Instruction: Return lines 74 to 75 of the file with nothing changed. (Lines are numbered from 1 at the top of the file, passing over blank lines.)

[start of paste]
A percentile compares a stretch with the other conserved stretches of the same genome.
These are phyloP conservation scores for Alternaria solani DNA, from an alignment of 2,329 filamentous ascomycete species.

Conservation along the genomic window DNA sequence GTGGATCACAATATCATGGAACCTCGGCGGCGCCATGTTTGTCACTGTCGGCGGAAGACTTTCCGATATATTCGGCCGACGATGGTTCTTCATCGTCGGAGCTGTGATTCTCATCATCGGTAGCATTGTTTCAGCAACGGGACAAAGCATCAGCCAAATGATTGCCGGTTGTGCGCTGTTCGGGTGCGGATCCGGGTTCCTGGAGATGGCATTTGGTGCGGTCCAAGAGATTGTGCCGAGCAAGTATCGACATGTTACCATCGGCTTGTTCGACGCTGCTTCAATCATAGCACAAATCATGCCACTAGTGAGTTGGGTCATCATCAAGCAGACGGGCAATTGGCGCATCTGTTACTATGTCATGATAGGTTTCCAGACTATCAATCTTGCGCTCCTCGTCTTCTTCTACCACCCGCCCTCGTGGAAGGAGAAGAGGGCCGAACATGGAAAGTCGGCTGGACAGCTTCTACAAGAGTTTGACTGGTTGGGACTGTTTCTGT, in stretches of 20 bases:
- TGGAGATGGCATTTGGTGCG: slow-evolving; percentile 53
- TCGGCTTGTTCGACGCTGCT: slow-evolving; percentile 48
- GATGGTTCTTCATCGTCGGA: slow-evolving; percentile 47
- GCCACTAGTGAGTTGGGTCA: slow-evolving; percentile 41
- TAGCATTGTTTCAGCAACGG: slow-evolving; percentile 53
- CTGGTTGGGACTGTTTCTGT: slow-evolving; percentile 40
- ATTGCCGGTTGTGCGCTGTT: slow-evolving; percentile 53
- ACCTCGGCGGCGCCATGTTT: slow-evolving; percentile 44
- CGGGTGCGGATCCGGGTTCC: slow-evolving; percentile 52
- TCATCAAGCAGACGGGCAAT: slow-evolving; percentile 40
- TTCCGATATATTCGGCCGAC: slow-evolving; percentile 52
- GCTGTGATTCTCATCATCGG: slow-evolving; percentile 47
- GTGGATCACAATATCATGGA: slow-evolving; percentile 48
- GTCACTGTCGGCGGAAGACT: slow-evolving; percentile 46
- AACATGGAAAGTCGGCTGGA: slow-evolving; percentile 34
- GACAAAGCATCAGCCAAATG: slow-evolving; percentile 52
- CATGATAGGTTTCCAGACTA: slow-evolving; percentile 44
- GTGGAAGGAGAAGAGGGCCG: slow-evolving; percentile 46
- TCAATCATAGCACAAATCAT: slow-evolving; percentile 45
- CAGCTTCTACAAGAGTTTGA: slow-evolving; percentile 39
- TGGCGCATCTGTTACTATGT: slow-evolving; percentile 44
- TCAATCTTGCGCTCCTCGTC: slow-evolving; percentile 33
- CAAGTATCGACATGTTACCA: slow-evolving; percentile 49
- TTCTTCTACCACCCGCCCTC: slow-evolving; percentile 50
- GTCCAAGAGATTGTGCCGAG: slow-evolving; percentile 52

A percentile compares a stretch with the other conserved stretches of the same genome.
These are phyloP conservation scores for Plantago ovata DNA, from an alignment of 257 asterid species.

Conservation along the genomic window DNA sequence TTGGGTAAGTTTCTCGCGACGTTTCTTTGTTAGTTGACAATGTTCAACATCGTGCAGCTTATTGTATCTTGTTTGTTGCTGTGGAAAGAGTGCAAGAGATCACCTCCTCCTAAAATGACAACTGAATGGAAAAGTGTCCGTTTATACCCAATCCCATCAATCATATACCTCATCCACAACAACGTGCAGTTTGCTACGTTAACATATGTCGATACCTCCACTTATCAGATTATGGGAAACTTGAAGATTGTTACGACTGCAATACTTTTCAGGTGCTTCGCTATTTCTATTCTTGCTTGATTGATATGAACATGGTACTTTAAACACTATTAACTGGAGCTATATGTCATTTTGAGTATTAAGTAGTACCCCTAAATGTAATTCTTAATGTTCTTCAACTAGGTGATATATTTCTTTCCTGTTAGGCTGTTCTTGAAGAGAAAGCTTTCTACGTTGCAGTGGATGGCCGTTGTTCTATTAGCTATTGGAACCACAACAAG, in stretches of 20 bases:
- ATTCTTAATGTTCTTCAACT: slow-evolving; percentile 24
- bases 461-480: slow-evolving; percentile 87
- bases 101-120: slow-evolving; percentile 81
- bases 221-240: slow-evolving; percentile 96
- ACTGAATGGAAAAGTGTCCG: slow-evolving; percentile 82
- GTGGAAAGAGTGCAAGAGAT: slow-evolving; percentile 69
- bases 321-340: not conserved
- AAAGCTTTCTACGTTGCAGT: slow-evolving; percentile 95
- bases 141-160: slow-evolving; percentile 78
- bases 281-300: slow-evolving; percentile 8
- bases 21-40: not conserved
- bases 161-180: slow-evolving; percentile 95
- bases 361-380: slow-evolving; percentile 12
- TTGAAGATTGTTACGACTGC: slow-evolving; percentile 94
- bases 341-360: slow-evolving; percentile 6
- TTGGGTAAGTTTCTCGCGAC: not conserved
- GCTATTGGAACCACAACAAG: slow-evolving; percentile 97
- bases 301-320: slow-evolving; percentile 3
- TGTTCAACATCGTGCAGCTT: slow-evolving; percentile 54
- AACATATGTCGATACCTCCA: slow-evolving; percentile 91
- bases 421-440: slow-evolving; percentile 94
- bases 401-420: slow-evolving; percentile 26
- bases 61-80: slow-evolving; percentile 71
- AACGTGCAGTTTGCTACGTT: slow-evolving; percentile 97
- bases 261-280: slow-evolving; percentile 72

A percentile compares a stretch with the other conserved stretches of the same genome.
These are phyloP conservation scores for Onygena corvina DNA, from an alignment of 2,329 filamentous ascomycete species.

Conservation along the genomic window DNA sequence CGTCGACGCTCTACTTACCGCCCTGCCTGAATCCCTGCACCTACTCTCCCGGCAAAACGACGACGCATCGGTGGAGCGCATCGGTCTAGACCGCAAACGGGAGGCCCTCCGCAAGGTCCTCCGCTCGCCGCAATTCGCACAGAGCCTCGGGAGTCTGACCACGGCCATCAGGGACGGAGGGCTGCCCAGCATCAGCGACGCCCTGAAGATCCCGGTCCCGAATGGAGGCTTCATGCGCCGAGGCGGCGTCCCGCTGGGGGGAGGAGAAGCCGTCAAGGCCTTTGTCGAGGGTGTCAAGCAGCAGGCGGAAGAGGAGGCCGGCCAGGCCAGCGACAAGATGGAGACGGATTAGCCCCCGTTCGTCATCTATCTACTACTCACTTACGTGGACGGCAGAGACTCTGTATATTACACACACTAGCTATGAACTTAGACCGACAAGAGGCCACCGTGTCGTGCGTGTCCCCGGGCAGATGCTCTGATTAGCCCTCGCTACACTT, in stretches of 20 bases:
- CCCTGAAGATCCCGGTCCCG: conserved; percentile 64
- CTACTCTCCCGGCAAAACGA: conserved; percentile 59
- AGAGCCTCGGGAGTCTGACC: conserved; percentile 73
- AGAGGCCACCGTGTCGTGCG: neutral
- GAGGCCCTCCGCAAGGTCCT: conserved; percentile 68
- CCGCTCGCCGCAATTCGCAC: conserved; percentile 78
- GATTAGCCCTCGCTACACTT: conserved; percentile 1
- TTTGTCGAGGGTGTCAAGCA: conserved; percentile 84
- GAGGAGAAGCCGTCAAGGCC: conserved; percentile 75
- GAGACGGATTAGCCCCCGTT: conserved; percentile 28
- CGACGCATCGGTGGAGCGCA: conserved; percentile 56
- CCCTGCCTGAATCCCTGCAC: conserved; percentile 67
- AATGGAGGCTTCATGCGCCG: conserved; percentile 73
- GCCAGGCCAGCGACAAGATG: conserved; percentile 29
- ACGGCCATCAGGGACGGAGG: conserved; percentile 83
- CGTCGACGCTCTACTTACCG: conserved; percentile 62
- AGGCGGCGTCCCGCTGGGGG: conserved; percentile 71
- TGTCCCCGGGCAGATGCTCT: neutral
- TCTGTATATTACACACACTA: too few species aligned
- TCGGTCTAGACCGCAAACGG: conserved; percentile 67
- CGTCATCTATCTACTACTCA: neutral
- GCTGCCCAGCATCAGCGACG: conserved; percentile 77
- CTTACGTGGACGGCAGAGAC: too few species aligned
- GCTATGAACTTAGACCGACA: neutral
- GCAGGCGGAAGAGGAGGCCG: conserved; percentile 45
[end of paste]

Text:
- ACGGCCATCAGGGACGGAGG: conserved; percentile 83
- CGTCGACGCTCTACTTACCG: conserved; percentile 62